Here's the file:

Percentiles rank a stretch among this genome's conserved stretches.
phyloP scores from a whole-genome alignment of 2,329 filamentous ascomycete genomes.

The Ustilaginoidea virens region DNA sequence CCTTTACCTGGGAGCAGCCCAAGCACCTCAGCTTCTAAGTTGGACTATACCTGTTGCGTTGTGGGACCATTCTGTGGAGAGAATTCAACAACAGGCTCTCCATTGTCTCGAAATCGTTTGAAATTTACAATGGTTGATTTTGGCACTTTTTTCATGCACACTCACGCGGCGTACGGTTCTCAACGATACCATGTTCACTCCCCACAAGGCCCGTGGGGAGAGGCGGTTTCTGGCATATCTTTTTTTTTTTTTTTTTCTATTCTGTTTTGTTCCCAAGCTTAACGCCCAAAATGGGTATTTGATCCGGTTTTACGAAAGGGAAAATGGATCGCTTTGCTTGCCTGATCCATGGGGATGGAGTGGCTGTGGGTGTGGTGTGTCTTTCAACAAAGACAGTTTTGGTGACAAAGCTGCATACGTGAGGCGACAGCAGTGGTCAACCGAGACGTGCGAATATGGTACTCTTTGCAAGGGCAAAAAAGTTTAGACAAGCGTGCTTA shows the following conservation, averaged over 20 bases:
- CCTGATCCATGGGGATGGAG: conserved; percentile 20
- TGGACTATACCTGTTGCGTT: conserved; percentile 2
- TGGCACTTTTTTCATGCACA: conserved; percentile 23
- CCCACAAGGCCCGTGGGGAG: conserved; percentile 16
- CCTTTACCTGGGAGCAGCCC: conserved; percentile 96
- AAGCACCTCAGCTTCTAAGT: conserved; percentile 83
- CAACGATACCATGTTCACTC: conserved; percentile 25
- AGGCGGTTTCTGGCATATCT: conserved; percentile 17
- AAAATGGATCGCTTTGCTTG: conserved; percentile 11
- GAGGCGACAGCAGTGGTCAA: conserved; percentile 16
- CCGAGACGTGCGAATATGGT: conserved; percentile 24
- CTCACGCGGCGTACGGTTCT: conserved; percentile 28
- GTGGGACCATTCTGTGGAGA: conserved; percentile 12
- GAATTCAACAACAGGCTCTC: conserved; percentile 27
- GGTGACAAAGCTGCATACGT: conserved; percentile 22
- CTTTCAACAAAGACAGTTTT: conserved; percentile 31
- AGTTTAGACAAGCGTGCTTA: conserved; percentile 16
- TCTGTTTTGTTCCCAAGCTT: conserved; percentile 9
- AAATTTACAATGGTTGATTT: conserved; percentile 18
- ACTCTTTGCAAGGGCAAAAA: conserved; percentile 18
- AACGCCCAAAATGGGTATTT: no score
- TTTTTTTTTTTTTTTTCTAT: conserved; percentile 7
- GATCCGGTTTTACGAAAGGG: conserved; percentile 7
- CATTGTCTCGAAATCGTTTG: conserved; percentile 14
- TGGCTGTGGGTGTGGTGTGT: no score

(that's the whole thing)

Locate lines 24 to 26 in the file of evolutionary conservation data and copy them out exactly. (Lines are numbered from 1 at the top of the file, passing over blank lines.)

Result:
- AACGCCCAAAATGGGTATTT: no score
- TTTTTTTTTTTTTTTTCTAT: conserved; percentile 7
- GATCCGGTTTTACGAAAGGG: conserved; percentile 7